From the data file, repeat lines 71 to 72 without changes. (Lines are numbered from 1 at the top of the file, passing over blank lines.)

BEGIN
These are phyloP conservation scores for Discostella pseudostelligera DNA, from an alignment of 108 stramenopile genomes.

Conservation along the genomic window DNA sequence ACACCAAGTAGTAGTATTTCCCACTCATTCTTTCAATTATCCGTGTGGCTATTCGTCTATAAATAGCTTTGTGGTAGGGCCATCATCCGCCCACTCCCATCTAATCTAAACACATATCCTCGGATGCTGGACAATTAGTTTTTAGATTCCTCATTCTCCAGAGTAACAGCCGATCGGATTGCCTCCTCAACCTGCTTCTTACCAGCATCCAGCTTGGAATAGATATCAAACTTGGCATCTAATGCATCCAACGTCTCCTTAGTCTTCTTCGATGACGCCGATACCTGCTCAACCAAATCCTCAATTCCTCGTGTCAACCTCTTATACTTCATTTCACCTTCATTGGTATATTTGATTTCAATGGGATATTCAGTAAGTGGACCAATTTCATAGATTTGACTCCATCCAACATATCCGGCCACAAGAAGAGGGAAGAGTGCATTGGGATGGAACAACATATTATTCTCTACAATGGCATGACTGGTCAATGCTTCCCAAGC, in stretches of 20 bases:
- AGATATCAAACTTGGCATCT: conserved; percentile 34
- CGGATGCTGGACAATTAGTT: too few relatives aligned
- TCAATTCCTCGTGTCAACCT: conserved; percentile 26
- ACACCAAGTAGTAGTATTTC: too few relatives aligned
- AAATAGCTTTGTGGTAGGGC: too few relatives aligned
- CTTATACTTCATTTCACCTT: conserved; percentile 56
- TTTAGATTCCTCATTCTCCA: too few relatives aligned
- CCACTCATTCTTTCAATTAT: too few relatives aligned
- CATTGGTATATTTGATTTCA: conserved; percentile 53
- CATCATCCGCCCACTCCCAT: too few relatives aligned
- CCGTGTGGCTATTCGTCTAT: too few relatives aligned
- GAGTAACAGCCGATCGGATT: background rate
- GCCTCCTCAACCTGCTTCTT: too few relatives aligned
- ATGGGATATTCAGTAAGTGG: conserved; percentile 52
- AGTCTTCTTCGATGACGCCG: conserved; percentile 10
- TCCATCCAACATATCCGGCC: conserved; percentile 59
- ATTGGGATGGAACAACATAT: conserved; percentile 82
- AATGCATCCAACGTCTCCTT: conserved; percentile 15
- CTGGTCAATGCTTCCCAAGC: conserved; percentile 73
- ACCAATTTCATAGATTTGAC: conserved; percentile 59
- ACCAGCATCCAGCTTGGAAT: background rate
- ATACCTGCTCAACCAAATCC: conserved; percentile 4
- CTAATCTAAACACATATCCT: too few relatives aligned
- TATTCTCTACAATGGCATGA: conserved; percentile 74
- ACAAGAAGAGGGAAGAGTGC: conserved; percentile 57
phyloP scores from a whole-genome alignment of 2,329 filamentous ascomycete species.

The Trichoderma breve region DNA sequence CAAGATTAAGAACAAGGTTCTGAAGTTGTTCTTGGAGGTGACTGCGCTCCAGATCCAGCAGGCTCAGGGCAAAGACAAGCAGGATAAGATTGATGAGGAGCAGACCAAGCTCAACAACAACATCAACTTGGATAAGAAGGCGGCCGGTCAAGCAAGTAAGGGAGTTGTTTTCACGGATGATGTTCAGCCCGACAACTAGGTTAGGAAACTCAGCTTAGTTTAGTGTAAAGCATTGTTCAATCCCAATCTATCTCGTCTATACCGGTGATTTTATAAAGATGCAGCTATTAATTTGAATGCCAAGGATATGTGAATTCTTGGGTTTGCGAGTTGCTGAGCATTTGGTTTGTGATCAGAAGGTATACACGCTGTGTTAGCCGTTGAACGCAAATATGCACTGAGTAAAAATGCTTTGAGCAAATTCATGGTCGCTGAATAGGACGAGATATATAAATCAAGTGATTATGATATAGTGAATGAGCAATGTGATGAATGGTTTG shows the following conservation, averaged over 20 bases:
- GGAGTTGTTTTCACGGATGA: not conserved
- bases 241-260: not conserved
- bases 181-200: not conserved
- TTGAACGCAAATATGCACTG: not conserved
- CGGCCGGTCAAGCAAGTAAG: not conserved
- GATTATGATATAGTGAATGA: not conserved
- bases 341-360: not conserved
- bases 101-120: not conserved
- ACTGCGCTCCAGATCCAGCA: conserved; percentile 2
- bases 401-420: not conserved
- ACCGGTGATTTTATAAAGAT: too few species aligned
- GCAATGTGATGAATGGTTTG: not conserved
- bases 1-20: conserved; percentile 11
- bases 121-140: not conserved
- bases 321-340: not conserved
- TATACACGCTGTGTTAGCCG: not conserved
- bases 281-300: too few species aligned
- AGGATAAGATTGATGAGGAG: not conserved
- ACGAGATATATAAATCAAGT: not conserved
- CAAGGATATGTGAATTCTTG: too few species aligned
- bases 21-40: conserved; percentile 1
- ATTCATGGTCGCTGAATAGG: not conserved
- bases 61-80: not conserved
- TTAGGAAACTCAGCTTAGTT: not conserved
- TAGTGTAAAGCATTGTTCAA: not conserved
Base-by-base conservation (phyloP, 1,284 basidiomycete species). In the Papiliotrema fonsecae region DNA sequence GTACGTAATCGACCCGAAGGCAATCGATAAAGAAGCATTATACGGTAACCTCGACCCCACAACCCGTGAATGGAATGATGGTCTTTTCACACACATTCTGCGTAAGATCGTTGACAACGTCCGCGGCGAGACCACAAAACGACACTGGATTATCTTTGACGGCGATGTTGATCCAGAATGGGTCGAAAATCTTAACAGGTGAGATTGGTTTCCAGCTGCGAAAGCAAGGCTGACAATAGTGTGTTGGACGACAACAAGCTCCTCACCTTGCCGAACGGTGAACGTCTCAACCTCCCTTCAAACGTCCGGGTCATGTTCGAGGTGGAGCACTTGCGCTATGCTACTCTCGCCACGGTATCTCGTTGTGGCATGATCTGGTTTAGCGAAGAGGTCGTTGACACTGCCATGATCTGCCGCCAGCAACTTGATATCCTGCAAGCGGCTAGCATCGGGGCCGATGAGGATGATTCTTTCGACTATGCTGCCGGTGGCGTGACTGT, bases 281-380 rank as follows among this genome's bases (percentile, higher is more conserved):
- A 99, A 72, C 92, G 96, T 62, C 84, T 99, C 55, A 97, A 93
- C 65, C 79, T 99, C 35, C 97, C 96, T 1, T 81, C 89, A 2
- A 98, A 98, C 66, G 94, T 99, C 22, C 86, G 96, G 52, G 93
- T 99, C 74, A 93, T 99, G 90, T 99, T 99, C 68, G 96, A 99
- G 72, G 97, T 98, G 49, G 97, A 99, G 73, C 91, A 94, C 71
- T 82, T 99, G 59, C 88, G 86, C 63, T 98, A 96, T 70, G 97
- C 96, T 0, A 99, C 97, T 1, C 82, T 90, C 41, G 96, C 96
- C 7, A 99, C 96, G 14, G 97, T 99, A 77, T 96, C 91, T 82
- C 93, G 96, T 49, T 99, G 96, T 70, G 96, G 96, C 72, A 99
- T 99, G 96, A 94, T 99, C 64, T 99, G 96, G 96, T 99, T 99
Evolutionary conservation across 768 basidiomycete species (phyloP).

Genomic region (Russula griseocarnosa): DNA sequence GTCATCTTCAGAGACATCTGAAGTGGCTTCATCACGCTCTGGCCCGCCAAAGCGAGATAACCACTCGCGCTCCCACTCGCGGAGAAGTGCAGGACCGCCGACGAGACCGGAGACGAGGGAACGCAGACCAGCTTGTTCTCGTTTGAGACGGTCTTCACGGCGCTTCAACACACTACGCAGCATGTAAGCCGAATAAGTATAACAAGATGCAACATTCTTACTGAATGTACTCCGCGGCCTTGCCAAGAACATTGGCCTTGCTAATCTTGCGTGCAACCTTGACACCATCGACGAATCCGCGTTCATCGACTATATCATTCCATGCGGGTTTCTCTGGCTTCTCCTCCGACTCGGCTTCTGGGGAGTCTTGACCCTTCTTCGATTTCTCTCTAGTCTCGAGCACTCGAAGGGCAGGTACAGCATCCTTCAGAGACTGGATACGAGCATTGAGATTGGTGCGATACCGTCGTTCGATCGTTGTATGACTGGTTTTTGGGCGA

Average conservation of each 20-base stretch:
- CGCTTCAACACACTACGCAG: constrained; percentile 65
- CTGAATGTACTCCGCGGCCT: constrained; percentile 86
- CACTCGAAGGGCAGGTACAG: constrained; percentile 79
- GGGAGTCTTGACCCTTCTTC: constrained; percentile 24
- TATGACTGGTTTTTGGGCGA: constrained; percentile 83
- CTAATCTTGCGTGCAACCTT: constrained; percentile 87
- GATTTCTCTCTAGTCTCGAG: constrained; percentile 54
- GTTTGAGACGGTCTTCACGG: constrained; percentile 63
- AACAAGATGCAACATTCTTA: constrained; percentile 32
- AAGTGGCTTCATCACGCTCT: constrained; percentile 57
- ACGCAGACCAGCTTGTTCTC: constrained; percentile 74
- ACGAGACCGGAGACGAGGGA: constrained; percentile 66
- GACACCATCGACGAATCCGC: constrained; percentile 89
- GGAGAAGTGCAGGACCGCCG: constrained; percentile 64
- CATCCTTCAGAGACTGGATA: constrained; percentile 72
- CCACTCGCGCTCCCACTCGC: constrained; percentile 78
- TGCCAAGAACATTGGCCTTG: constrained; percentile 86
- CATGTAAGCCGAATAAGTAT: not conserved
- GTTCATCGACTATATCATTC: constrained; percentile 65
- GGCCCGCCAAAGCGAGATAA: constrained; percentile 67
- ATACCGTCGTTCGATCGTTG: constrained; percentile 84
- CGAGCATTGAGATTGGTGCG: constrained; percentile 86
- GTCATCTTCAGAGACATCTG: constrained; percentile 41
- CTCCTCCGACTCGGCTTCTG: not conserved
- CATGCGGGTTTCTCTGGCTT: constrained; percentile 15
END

- CACTCGAAGGGCAGGTACAG: constrained; percentile 79
- GGGAGTCTTGACCCTTCTTC: constrained; percentile 24